Ghana’s outward-looking stance with regard to regional relations is to some extent an inheritance from its first president, Kwarme Nkrumah. The newly independent nation’s foreign policy was predicated upon a call for a united Africa, which would culminate in a political, social and economic integration across the continent. The proposition was based upon Nkrumah’s assessment that a disunited Africa would remain little more than a collection of small states, incapable of creating the economies of scale necessary to lift their populations out of poverty.
The principle of unification continues to inform Ghana’s foreign policy. To some extent, the establishment of the African Union (AU) in 2001 represented a revival of Ghana’s pan-African ambition. Nkrumah was the founder of the AU’s predecessor, the Organisation of African Unity, which was established in the 1960s. The spirit of unity and solidarity that was formed in that body 50 years ago still animates the successor organisation today.
Within the AU, Ghana continues to push for increased cooperation. In the 2007 AU Summit held in the nation’s capital, Accra, the principal discussion topic was the creation of a union government, to be established with the aim of creating a United States of Africa. While the differences of opinion within the AU mean that unification remains a distant possibility, the Accra summit did impel the Assembly of Heads of State and Government to agree on accelerating the economic and political integration of the continent, conduct an audit of the institutions and organs of the EU, find ways to strengthen the current union, and establish a timeframe for the eventual establishment of a Union Government of Africa.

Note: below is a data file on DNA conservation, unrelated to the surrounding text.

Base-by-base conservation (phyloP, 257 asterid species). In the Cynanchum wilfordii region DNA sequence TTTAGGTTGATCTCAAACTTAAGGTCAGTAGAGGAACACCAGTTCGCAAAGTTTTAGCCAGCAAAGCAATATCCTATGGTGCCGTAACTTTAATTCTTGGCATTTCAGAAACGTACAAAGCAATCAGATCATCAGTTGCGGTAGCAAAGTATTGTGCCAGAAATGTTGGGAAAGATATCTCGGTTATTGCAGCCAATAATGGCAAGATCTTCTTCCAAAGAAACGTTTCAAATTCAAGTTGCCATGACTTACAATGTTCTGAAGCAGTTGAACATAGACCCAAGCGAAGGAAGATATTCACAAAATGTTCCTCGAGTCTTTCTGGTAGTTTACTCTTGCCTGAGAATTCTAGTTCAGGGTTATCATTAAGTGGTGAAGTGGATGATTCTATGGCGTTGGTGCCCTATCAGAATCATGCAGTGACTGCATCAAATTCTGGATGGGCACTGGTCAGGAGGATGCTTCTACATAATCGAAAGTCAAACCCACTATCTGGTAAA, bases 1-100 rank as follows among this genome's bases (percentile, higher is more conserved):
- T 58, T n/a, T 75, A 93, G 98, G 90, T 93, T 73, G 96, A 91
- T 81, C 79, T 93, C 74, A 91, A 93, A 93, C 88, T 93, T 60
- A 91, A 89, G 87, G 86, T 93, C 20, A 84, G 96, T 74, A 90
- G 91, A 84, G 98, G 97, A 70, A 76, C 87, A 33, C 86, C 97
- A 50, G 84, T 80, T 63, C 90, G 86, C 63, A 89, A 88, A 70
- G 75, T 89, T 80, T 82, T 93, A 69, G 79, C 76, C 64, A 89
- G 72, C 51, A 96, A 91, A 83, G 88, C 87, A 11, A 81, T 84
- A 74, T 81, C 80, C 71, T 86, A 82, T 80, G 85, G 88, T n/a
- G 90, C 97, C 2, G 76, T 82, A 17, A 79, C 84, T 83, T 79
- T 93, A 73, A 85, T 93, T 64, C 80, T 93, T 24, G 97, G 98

Ghana is a prominent member of the smaller ECOWAS group, which is composed of Benin, Burkina Faso, Cape Verde, Côte d’Ivoire, The Gambia, Ghana, Guinea, Guinea Bissau, Liberia, Mali, Niger, Nigeria, Sierra Leone, Senegal and Togo. Established in 1975, ECOWAS is Africa’s leading regional economic community.
The organisation was originally formulated as an area of economic cooperation and monetary union, incorporating the free movement of persons, capital, goods and services, as well as a common external tariff regime. Since its treaty was revised in 1993, however, ECOWAS has expanded its concerns to include deeper cooperation on peace and security issues, while its sister organisation — the West African Economic and Monetary Union (WAEMU) — was created a year later to realise the ambitions of a Customs union and common currency. ECOWAS is guided by a number of fundamental principles, such as the equality and inter-dependence of member states, the peaceful settlement of disputes and promotion of human rights, the promotion of democracy across the membership area, and the equitable and just distribution of the costs and benefits of economic cooperation and integration. The community also acts as a window to international trade for Ghana, principally through an economic partnership agreement (EPA). The main objective of the EPA is to establish a free trade area between ECOWAS and Europe, in accordance with Article XXIV of the GATT.
At country level, Ghana’s relationship with Nigeria is of great importance. Despite their joint membership of ECOWAS, relations between the two countries have occasionally been strained. In 1969-70, Ghana expelled large numbers of Nigerian residents. In 1981, at a time when Ghana was reliant on Nigeria for around 90% of its petrol requirements, Nigeria suspended oil exports to the country in response to the coup of that year, and then went on to expel around 1m Ghanaian residents in 1983 and a further 300,000 in 1985. These diplomatic spats, however, have since given way to greater economic creation as the two leading players in the region have increased their bilateral investment flow.
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